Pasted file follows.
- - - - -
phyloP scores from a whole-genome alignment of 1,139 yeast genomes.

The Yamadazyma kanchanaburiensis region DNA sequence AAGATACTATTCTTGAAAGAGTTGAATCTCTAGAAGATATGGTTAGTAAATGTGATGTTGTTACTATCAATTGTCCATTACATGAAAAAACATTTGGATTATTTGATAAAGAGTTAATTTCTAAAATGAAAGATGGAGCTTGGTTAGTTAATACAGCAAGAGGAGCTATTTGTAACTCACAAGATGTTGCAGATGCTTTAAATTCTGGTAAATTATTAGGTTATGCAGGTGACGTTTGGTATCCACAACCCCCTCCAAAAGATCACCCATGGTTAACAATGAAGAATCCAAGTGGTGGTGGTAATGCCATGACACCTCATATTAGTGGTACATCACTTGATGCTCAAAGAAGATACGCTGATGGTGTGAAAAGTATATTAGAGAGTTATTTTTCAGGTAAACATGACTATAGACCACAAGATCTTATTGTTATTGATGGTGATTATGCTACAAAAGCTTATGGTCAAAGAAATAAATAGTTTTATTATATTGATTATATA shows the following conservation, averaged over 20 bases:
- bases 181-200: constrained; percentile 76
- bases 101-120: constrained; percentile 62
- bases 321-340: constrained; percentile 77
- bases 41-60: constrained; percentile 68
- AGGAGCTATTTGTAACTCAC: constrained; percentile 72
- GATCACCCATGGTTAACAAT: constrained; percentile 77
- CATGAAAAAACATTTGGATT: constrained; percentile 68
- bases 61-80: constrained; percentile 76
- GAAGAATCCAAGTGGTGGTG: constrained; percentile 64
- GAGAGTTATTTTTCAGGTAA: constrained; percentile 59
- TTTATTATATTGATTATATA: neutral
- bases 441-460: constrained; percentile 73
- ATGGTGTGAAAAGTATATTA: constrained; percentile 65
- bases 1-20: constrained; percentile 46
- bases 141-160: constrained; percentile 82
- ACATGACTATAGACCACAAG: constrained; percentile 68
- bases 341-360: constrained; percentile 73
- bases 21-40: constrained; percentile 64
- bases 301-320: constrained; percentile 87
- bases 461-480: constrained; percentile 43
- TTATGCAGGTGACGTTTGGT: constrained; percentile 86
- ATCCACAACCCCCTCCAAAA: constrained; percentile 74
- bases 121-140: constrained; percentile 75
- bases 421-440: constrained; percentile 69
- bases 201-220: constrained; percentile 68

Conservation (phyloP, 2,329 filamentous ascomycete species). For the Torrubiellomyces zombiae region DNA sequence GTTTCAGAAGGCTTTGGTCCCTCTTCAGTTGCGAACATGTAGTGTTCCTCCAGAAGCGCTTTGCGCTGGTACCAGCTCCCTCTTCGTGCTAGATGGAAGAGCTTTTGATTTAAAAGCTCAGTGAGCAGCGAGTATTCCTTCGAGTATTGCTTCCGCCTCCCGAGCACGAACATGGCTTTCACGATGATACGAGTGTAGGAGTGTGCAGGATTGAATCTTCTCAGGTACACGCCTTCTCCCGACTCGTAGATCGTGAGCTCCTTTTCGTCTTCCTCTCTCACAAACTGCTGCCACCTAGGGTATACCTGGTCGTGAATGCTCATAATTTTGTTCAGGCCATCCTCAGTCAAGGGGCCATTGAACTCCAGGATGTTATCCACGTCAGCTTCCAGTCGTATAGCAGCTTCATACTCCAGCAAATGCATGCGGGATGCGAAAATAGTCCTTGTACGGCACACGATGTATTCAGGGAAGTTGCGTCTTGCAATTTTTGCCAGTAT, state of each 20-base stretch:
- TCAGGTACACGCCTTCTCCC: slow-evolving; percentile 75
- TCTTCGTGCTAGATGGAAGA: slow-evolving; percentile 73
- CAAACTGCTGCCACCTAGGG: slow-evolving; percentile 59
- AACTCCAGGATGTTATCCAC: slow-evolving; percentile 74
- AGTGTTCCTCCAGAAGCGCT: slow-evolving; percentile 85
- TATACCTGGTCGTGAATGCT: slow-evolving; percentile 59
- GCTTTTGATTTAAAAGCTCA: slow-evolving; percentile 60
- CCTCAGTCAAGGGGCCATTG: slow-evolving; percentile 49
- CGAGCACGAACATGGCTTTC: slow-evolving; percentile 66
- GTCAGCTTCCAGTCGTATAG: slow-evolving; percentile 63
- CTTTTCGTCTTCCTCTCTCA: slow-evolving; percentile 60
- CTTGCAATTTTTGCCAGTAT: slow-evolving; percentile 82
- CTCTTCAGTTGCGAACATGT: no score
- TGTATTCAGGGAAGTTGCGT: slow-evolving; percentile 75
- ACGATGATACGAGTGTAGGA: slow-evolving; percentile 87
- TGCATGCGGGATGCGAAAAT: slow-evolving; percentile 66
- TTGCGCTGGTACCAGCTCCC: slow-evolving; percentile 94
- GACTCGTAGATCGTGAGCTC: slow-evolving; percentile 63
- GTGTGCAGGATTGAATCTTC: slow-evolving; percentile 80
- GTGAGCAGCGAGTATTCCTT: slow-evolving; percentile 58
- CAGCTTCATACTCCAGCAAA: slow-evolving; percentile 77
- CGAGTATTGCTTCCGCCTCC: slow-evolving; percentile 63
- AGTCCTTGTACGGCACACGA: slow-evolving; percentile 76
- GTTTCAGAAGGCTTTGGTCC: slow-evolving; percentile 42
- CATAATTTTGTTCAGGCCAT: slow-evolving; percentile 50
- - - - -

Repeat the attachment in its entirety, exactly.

phyloP scores from a whole-genome alignment of 1,139 yeast genomes.

The Yamadazyma kanchanaburiensis region DNA sequence AAGATACTATTCTTGAAAGAGTTGAATCTCTAGAAGATATGGTTAGTAAATGTGATGTTGTTACTATCAATTGTCCATTACATGAAAAAACATTTGGATTATTTGATAAAGAGTTAATTTCTAAAATGAAAGATGGAGCTTGGTTAGTTAATACAGCAAGAGGAGCTATTTGTAACTCACAAGATGTTGCAGATGCTTTAAATTCTGGTAAATTATTAGGTTATGCAGGTGACGTTTGGTATCCACAACCCCCTCCAAAAGATCACCCATGGTTAACAATGAAGAATCCAAGTGGTGGTGGTAATGCCATGACACCTCATATTAGTGGTACATCACTTGATGCTCAAAGAAGATACGCTGATGGTGTGAAAAGTATATTAGAGAGTTATTTTTCAGGTAAACATGACTATAGACCACAAGATCTTATTGTTATTGATGGTGATTATGCTACAAAAGCTTATGGTCAAAGAAATAAATAGTTTTATTATATTGATTATATA shows the following conservation, averaged over 20 bases:
- bases 181-200: constrained; percentile 76
- bases 101-120: constrained; percentile 62
- bases 321-340: constrained; percentile 77
- bases 41-60: constrained; percentile 68
- AGGAGCTATTTGTAACTCAC: constrained; percentile 72
- GATCACCCATGGTTAACAAT: constrained; percentile 77
- CATGAAAAAACATTTGGATT: constrained; percentile 68
- bases 61-80: constrained; percentile 76
- GAAGAATCCAAGTGGTGGTG: constrained; percentile 64
- GAGAGTTATTTTTCAGGTAA: constrained; percentile 59
- TTTATTATATTGATTATATA: neutral
- bases 441-460: constrained; percentile 73
- ATGGTGTGAAAAGTATATTA: constrained; percentile 65
- bases 1-20: constrained; percentile 46
- bases 141-160: constrained; percentile 82
- ACATGACTATAGACCACAAG: constrained; percentile 68
- bases 341-360: constrained; percentile 73
- bases 21-40: constrained; percentile 64
- bases 301-320: constrained; percentile 87
- bases 461-480: constrained; percentile 43
- TTATGCAGGTGACGTTTGGT: constrained; percentile 86
- ATCCACAACCCCCTCCAAAA: constrained; percentile 74
- bases 121-140: constrained; percentile 75
- bases 421-440: constrained; percentile 69
- bases 201-220: constrained; percentile 68

Conservation (phyloP, 2,329 filamentous ascomycete species). For the Torrubiellomyces zombiae region DNA sequence GTTTCAGAAGGCTTTGGTCCCTCTTCAGTTGCGAACATGTAGTGTTCCTCCAGAAGCGCTTTGCGCTGGTACCAGCTCCCTCTTCGTGCTAGATGGAAGAGCTTTTGATTTAAAAGCTCAGTGAGCAGCGAGTATTCCTTCGAGTATTGCTTCCGCCTCCCGAGCACGAACATGGCTTTCACGATGATACGAGTGTAGGAGTGTGCAGGATTGAATCTTCTCAGGTACACGCCTTCTCCCGACTCGTAGATCGTGAGCTCCTTTTCGTCTTCCTCTCTCACAAACTGCTGCCACCTAGGGTATACCTGGTCGTGAATGCTCATAATTTTGTTCAGGCCATCCTCAGTCAAGGGGCCATTGAACTCCAGGATGTTATCCACGTCAGCTTCCAGTCGTATAGCAGCTTCATACTCCAGCAAATGCATGCGGGATGCGAAAATAGTCCTTGTACGGCACACGATGTATTCAGGGAAGTTGCGTCTTGCAATTTTTGCCAGTAT, state of each 20-base stretch:
- TCAGGTACACGCCTTCTCCC: slow-evolving; percentile 75
- TCTTCGTGCTAGATGGAAGA: slow-evolving; percentile 73
- CAAACTGCTGCCACCTAGGG: slow-evolving; percentile 59
- AACTCCAGGATGTTATCCAC: slow-evolving; percentile 74
- AGTGTTCCTCCAGAAGCGCT: slow-evolving; percentile 85
- TATACCTGGTCGTGAATGCT: slow-evolving; percentile 59
- GCTTTTGATTTAAAAGCTCA: slow-evolving; percentile 60
- CCTCAGTCAAGGGGCCATTG: slow-evolving; percentile 49
- CGAGCACGAACATGGCTTTC: slow-evolving; percentile 66
- GTCAGCTTCCAGTCGTATAG: slow-evolving; percentile 63
- CTTTTCGTCTTCCTCTCTCA: slow-evolving; percentile 60
- CTTGCAATTTTTGCCAGTAT: slow-evolving; percentile 82
- CTCTTCAGTTGCGAACATGT: no score
- TGTATTCAGGGAAGTTGCGT: slow-evolving; percentile 75
- ACGATGATACGAGTGTAGGA: slow-evolving; percentile 87
- TGCATGCGGGATGCGAAAAT: slow-evolving; percentile 66
- TTGCGCTGGTACCAGCTCCC: slow-evolving; percentile 94
- GACTCGTAGATCGTGAGCTC: slow-evolving; percentile 63
- GTGTGCAGGATTGAATCTTC: slow-evolving; percentile 80
- GTGAGCAGCGAGTATTCCTT: slow-evolving; percentile 58
- CAGCTTCATACTCCAGCAAA: slow-evolving; percentile 77
- CGAGTATTGCTTCCGCCTCC: slow-evolving; percentile 63
- AGTCCTTGTACGGCACACGA: slow-evolving; percentile 76
- GTTTCAGAAGGCTTTGGTCC: slow-evolving; percentile 42
- CATAATTTTGTTCAGGCCAT: slow-evolving; percentile 50